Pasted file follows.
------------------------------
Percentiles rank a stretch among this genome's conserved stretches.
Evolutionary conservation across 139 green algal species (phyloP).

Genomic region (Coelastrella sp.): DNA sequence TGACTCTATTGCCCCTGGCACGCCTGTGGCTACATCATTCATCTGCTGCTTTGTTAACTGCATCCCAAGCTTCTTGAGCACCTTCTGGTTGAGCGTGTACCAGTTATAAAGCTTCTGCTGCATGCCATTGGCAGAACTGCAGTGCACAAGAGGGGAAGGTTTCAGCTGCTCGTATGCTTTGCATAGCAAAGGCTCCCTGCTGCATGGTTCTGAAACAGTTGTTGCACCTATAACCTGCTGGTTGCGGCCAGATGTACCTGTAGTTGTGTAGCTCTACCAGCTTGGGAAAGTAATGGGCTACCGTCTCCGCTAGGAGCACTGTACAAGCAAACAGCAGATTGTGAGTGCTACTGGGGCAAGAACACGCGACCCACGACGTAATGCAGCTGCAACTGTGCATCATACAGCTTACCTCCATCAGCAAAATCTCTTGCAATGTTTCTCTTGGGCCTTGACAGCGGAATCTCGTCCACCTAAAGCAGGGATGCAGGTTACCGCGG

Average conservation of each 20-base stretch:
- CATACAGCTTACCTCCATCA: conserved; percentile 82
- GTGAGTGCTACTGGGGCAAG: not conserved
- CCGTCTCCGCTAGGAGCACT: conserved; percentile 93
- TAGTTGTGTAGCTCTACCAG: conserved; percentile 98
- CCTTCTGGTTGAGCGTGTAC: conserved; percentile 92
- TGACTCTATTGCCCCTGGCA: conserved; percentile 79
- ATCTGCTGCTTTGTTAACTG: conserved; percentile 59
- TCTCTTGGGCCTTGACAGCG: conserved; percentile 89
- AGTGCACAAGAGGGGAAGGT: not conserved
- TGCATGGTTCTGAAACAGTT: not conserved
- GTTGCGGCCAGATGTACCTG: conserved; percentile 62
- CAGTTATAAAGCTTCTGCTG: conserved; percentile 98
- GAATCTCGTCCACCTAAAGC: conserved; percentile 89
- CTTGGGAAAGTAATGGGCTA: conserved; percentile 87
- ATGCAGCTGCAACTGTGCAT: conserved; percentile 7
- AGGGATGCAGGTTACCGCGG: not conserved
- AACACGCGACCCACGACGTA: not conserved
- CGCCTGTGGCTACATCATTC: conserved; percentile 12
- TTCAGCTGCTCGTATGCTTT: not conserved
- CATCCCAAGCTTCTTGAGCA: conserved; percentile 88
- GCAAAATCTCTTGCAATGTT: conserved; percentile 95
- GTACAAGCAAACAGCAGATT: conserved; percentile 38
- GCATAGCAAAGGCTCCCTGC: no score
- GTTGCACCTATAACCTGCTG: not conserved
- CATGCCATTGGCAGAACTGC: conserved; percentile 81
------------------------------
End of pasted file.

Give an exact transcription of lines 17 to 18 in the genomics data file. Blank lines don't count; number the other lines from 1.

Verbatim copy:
- GAATCTCGTCCACCTAAAGC: conserved; percentile 89
- CTTGGGAAAGTAATGGGCTA: conserved; percentile 87